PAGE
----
"How long before they can spy continuously on our every movement."
Who has one the biggest databases in the country? TESCO, anonymous it may be, but it contains billions of transactions and so much data on the typical spending habits of your typical UK citizen. One reason I refuse to have any loyalty cards, bad enough you have my card number and transaction history, you don't need to patronise me by giving me a penny for every £10,000 I spend in your shop!
Highest number of CCTV per capita? Yep, it's Comrade Broon's Stazi at work.
You s**t, fart, eat, breath at any moment, anywhere other than a small rock just north of Shetland, it's most likely been recorded somewhere, for some purpose, more often than not to work what targetted advertising to send you.
Privacy is nice little word in a dictionary, it no longer exists and you can keep fighting but you have already lost. All in the name of "Save the Children", "Stop the Non-Existent Terrorist Bogeymen", "We need your data, to improve your life with our targetted ads."
Went from Dallas (DFW) via JFK --> Frankfurt --> Helsinki -->Oulu.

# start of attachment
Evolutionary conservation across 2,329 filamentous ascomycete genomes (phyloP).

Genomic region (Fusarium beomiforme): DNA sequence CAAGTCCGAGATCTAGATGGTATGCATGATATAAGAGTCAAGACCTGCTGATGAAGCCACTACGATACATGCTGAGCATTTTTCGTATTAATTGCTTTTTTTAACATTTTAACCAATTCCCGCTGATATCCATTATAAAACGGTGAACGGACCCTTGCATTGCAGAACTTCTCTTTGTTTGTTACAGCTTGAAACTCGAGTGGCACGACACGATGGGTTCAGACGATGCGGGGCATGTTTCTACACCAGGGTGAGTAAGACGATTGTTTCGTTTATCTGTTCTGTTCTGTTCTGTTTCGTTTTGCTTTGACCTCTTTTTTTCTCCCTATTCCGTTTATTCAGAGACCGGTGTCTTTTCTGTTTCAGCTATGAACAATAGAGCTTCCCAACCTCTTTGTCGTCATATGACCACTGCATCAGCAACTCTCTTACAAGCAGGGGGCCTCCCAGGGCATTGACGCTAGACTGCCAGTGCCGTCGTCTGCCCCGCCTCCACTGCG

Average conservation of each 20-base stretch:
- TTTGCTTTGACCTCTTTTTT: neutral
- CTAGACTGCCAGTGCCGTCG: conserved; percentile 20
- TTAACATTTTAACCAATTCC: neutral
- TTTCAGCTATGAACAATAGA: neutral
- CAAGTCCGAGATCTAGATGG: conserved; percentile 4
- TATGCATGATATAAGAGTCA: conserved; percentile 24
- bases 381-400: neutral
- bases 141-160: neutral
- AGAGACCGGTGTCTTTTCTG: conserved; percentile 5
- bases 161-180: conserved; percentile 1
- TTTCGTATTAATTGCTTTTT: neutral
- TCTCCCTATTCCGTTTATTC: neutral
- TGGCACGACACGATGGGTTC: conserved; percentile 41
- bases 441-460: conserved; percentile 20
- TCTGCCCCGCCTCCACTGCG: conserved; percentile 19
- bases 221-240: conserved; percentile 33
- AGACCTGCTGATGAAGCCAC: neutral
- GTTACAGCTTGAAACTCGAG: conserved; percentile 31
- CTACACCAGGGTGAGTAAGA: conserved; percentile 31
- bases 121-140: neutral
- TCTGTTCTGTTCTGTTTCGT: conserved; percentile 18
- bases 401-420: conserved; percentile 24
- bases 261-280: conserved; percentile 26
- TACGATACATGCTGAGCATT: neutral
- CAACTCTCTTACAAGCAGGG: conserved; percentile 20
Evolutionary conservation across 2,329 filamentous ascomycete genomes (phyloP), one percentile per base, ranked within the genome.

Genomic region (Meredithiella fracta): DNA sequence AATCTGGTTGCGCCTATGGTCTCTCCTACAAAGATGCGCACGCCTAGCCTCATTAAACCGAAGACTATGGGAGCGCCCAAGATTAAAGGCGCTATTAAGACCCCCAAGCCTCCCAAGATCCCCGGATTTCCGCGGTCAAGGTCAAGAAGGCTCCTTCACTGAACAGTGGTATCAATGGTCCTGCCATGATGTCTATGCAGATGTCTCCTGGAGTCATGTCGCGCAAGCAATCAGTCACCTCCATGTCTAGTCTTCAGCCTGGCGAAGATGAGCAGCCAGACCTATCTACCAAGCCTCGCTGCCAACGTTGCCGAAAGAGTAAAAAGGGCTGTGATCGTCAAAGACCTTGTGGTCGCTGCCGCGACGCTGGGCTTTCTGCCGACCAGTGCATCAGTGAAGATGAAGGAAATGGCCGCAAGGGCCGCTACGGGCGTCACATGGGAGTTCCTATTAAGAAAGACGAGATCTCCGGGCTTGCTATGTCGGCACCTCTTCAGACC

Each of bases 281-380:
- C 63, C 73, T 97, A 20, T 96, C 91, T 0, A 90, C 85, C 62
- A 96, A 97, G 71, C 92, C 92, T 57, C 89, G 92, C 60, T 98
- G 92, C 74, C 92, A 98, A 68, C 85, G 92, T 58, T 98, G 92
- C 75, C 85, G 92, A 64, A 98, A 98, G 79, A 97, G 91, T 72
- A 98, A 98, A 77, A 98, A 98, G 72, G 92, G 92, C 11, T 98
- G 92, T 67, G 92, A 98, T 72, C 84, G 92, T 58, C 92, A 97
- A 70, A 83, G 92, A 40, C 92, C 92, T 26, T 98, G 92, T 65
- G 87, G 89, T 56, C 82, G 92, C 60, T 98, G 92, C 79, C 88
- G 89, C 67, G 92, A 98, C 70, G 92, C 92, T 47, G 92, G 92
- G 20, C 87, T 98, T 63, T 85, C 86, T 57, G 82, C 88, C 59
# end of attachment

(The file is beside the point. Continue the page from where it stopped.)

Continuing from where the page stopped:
So, four tickets.
Top ticket was stamped "SSSS" - something to do with needing an extra full check at the departure airport. Mercifully, they weren't the Bottom Inspectors.
Happened before, so I knew what to do.
I simply swapped the top ticket with "SSSS" on it (DFW-->JFK) from the top of the stack to the bottom. Immaculately dressed representative of US Homeland Security........sorry, had to pick myself up off the floor when I said that phrase (now I need dry trousers) ... looked at the top of my ticket pile (JFK-FRA), and waved me through. Should've given him a handful of peanuts for a tip. Could've doubled his salary.
Myst-all-chucking-frighty. It would be funny if it wasn't.
Show me the tourists....
Well here's a clue. Serve only bacon sarnies and alcoholic drinks on the flights. Those who politely refuse ...Zap 'em! They are either terrorists, religious wackjobs, teetotallers or veggies and frankly there is probably not much difference between them!
Only boozed up bacon munching skirt chasing good ole boys need to come to the US.
It's a service I tells ya!
Denial isn't a river in Egypt it's an illness